Do presidential candidates' tax proposals matter?

Candidates' tax proposals offer a window into their opinions on tax. While the proposals will likely not pass as is, the candidates' opinions will shape discussion in Congress.

Julie Jacobson/AP/File
In this Monday, Sept. 28, 2015 file photo, Republican presidential candidate Donald Trump talks about his tax plan during a news conference in New York. Candidates' tax proposals will never pass exactly as is, but their opinions about tax will help shape discussion in Congress.

The presidential election is nearly a year away, but many candidates have already rolled out detailed tax reform plans. On the GOP side, we’ve seen proposals from Jeb Bush (the subject of a rigorous Tax Policy Center analysis ), Marco Rubio, Ted Cruz, and Donald Trump, among others. Among Democrats, Hillary Clinton and Bernie Sanders have begun to lay out their tax proposals. But should we really care at this stage?

The short answer is “yes”, although there may be reasons to think not.  For instance, we all know that any big idea proposed by a candidate during the nomination process, whether for tax reform, health care, or any other public policy is aimed at attracting the most committed voters of his or her party’s base and has a zero probability of ever being enacted as proposed.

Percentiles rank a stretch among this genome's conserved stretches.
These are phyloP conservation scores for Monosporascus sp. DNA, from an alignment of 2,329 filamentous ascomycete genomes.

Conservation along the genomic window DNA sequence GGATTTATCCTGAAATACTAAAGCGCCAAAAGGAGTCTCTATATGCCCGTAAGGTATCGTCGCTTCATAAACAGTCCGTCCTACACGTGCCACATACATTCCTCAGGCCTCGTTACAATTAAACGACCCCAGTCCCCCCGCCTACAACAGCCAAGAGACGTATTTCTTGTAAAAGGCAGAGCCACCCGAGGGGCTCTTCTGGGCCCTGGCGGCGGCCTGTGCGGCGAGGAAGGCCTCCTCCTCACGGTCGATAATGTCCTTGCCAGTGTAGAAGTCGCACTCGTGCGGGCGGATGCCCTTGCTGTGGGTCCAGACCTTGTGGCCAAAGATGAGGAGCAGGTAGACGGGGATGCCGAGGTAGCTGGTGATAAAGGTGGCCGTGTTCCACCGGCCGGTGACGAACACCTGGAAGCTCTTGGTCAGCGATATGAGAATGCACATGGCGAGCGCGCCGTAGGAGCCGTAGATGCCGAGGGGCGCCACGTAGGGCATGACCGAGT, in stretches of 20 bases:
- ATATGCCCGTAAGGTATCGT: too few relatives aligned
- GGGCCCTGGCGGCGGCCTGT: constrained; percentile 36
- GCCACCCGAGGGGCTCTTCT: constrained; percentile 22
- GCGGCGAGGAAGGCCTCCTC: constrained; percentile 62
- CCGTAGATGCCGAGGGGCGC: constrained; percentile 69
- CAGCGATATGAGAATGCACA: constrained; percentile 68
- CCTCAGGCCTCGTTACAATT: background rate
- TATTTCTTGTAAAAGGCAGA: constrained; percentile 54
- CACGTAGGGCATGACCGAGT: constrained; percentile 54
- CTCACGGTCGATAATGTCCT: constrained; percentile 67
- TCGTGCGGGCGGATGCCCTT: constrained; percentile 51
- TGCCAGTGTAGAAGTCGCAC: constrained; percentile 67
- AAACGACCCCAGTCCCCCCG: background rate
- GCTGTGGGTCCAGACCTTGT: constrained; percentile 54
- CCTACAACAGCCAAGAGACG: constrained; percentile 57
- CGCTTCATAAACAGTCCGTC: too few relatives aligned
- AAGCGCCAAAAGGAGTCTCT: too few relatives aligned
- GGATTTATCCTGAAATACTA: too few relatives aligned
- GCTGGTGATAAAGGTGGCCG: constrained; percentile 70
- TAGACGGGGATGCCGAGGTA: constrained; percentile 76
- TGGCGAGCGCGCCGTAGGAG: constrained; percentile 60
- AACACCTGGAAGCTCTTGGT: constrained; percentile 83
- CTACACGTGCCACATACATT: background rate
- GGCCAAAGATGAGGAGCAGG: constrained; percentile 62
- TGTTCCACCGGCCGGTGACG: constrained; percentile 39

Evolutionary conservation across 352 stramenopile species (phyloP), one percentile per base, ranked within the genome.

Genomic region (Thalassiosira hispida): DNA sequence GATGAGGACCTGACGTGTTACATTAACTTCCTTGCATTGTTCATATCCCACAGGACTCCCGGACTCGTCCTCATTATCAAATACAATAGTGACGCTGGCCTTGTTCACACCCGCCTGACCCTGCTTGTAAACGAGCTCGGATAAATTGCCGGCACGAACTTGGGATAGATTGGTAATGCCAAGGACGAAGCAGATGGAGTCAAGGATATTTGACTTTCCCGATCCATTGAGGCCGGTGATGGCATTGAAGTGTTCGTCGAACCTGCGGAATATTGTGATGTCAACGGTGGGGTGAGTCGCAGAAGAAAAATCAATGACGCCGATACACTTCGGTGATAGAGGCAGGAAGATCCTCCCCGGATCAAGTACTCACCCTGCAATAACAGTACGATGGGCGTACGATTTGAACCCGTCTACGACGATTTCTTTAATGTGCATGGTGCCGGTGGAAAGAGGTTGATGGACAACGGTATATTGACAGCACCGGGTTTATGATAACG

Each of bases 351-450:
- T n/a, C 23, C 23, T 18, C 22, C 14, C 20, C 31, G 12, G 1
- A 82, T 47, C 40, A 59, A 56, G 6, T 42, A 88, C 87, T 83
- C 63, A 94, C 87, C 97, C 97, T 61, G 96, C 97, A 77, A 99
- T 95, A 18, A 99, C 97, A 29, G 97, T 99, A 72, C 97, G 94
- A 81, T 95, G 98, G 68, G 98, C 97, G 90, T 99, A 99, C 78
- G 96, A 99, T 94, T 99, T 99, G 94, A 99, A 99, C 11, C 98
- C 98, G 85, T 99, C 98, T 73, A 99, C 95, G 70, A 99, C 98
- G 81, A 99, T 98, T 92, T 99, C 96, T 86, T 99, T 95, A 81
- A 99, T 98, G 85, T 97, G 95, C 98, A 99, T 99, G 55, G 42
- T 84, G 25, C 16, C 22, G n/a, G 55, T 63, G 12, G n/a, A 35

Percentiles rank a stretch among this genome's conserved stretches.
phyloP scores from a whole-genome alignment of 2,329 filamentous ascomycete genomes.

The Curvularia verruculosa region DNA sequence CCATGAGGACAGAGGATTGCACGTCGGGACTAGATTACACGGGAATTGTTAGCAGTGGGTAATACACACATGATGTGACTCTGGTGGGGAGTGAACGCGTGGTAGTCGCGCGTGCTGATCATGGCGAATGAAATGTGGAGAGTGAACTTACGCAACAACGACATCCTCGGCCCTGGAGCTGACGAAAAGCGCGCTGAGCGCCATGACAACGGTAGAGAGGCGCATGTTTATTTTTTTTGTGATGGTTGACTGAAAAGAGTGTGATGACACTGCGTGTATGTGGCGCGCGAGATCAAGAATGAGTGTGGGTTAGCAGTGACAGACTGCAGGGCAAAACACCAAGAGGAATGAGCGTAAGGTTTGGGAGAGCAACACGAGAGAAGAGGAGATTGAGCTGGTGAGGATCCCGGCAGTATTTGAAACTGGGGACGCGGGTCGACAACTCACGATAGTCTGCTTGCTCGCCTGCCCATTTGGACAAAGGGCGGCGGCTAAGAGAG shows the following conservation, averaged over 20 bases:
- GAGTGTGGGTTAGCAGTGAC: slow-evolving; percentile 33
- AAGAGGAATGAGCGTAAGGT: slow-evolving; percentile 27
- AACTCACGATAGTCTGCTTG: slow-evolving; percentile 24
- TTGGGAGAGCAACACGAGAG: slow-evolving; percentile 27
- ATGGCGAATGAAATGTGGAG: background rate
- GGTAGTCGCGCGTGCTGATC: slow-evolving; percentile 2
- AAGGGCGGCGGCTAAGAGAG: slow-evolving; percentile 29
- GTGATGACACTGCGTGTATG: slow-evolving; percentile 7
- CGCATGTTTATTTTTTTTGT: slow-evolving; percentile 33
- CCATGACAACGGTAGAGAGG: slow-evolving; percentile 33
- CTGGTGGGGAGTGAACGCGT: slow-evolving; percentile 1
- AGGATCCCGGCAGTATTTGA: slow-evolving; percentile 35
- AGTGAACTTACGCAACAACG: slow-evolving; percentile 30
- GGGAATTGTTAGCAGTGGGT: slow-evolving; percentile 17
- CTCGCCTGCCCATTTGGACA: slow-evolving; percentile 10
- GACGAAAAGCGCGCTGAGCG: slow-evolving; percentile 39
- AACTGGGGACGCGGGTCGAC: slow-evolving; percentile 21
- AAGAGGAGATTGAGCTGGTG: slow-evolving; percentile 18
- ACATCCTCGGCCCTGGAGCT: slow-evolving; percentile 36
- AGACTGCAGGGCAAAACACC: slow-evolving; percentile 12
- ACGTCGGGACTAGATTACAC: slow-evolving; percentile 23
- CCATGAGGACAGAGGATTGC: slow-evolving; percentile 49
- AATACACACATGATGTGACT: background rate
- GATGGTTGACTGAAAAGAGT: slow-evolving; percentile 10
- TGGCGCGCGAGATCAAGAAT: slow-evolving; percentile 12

Why, then, should we pay attention to a tax reform plan when a candidate’s top priority is pandering to party voters and not real policymaking? Why not simply regard any plan, regardless of how detailed and well considered, as mere electioneering?

There are two reasons: First, while the President does not make tax law—or any law for that matter—his or her views will be important in shaping the tax reform debate in Congress. In this regard, the President’s veto pen is no small instrument of power in a divided Congress.

Second, and more important, campaign tax plans tell us a lot about a candidate’s priorities. Details certainly matter, and we can learn a lot about how well candidates understand tax issues by reading the fine print and listening to their own descriptions of their tax programs. But the real value is in the major thrust of a candidate’s proposal. How would the plan distribute tax burdens across income groups? Would it make the federal government’s deficit better or worse? How might it affect incentives to work, save, and invest? Even without getting into the weeds, reviewing campaign proposals can reveal a lot about the candidates, even if their specific details will never become law.

After all, candidates can’t easily run away from their basic tax reform ideas after they are elected and usually don’t try. Plans proposed during the campaign signal a commitment that we should take seriously, especially in the first two years of a president’s term. Candidate Ronald Reagan proposed across the board individual income tax cuts in his 1980 campaign, and delivered on his promise with the Economic Recovery Tax Act of 1981. Among its many provisions: a cut in tax rates that reduced the top rate from 70% to 50% over a three-year period. Similarly, candidate George W. Bush in 2000 proposed further broad tax cuts, and the Congress subsequently enacted the Economic Growth and Tax Relief Reconciliation Act of 2001, reducing tax rates to a top rate of 35% after a phase-in period.

This article first appeared at TaxVox.

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